Barcelona Transportation

In Spain by Eller Student

Transportation was a huge culture shock for many of us when we first arrived in Spain. Personally, whenever I need to go somewhere, whether it be a grocery store, the movies, a bar, I drive my car. I can leave when I want and get where I am going in five minutes. Then when I am ready to go home, I can drive back whenever I please. However, with public transportation, I had to learn to be more patient and flexible.

One has two options. Either memorize the train/metro schedule and let it determine your schedule for the day. Or just go with the flow and be patient when there may be long waiting times between trains.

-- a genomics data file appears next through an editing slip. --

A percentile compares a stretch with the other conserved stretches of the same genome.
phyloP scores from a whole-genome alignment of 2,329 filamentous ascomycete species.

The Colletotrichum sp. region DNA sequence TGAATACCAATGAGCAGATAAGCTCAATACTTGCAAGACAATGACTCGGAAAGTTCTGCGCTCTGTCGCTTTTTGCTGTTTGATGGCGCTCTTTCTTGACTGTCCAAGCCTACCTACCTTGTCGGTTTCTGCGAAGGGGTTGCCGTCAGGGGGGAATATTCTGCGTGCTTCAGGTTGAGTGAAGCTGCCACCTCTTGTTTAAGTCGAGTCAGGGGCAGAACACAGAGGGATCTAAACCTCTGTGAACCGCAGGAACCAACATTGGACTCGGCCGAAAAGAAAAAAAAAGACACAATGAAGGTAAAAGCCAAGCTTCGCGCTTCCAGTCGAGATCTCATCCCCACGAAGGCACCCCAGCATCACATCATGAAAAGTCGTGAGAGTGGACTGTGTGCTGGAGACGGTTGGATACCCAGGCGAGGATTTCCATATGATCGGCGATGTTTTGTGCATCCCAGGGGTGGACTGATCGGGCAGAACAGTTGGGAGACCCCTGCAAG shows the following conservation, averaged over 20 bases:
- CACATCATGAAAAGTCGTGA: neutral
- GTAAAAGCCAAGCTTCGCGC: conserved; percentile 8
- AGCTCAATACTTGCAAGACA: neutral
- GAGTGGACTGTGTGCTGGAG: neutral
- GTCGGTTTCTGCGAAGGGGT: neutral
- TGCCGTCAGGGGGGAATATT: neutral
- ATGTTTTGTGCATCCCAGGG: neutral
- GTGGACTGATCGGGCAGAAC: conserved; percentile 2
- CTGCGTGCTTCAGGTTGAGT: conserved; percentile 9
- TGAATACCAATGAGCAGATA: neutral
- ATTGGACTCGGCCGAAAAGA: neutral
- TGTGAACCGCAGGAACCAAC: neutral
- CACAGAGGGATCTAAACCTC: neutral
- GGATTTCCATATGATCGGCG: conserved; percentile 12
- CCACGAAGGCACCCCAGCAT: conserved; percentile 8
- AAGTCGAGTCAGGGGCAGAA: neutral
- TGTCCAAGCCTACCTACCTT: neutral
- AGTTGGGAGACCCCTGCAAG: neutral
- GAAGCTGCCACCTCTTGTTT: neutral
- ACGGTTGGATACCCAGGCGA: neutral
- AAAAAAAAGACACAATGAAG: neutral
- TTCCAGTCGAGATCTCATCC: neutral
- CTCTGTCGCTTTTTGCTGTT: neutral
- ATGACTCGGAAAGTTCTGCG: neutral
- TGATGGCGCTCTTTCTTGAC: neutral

On the bright side, it provides a great opportunity to people watch the locals. Locals are not afraid to stare at you for long periods of time. If Americans are caught staring, they usually glance away sheepishly. In addition, Americans tend to be more rambunctious on the train than locals. The train ride for locals is a time to catch a quick nap or read the newspaper. Finally, Americans can be spotted from a distance when they often kick their feet up on the seat to relax.

When I return to the States, I will definitely miss all the fun activities that happened on the metro but it will also be nice to be able to drive my own car and get places faster.